Media Advisory

Monday, August 31, 2020

New gene associated with reduced risk for cirrhosis

NIH-funded study provides hope for better disease prediction.

What:

An international team of scientists supported by the National Institute on Alcohol Abuse and Alcoholism (NIAAA), part of the National Institutes of Health, has identified a novel association between the gene FAF2 and a reduced risk for alcohol-associated liver cirrhosis (ALC) in people who drink heavily. Also confirmed by the study were four additional genes, three previously found to be associated with an increased risk and one with reduced risk of ALC in people who drink heavily. All of the genes appear to be involved in fat metabolism in the liver. ALC is a major source of alcohol–related morbidity and mortality worldwide.  Taken together, the new findings help solidify our understanding of ALC, particularly with regard to the connection between fat metabolism and vulnerability to cirrhosis. Genetic risk factors combined with clinical and phenotype risks, offers the potential for improved disease prediction and the realization of the promise of personalized medicine.

Article:

T-W Schwantes-An, et al. Genome-wide association study and meta-analysis on alcohol-related liver cirrhosis identifies novel genetic risk factors. Hepatology (published online Aug. 28, 2020).

Who:

NIAAA Director George F. Koob, Ph.D., is available to comment on this research.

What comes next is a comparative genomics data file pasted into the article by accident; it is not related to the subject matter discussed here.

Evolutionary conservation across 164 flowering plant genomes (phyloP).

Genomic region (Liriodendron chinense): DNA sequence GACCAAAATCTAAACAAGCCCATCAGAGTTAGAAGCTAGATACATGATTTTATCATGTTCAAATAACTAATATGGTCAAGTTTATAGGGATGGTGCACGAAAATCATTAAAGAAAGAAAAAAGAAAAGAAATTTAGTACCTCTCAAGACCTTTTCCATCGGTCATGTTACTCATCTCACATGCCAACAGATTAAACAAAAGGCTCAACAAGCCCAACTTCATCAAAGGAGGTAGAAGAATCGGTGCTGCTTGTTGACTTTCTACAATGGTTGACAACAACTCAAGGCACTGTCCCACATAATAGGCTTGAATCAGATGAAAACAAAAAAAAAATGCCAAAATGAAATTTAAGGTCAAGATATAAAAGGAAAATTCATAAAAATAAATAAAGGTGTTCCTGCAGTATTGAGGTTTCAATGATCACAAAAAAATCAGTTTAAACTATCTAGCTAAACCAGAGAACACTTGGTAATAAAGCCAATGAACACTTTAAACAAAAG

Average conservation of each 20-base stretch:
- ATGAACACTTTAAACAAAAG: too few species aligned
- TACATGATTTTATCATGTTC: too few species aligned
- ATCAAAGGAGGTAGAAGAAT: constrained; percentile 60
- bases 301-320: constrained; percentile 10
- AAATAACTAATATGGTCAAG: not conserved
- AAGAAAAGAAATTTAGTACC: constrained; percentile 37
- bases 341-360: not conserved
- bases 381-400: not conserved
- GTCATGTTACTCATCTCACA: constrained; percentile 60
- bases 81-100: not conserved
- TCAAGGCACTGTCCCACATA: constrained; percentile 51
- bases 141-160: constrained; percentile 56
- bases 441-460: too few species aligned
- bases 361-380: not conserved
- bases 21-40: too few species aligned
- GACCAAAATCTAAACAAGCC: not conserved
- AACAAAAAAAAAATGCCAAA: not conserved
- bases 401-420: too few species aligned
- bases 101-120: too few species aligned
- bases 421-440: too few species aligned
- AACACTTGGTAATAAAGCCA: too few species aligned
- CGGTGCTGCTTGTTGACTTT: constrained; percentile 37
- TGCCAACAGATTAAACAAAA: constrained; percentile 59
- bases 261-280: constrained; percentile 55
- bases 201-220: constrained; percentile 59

Funding:

This research was funded by NIAAA grant U01- AA018389 to support an international research consortium -- the GenomALC – the largest genome-wide association study of alcohol-related cirrhosis conducted to date.  Additional support was provided by the Swiss National Funds and the Swiss Foundation for Alcohol Research, and the National Health & Medical Research Council of Australia.

About the National Institute on Alcohol Abuse and Alcoholism (NIAAA): The National Institute on Alcohol Abuse and Alcoholism (NIAAA), part of the National Institutes of Health, is the primary U.S. agency for conducting and supporting research on the causes, consequences, diagnosis, prevention, and treatment of alcohol use disorder. NIAAA also disseminates research findings to general, professional, and academic audiences. Additional alcohol research information and publications are available at https://www.niaaa.nih.gov/.

About the National Institutes of Health (NIH): NIH, the nation's medical research agency, includes 27 Institutes and Centers and is a component of the U.S. Department of Health and Human Services. NIH is the primary federal agency conducting and supporting basic, clinical, and translational medical research, and is investigating the causes, treatments, and cures for both common and rare diseases. For more information about NIH and its programs, visit www.nih.gov.

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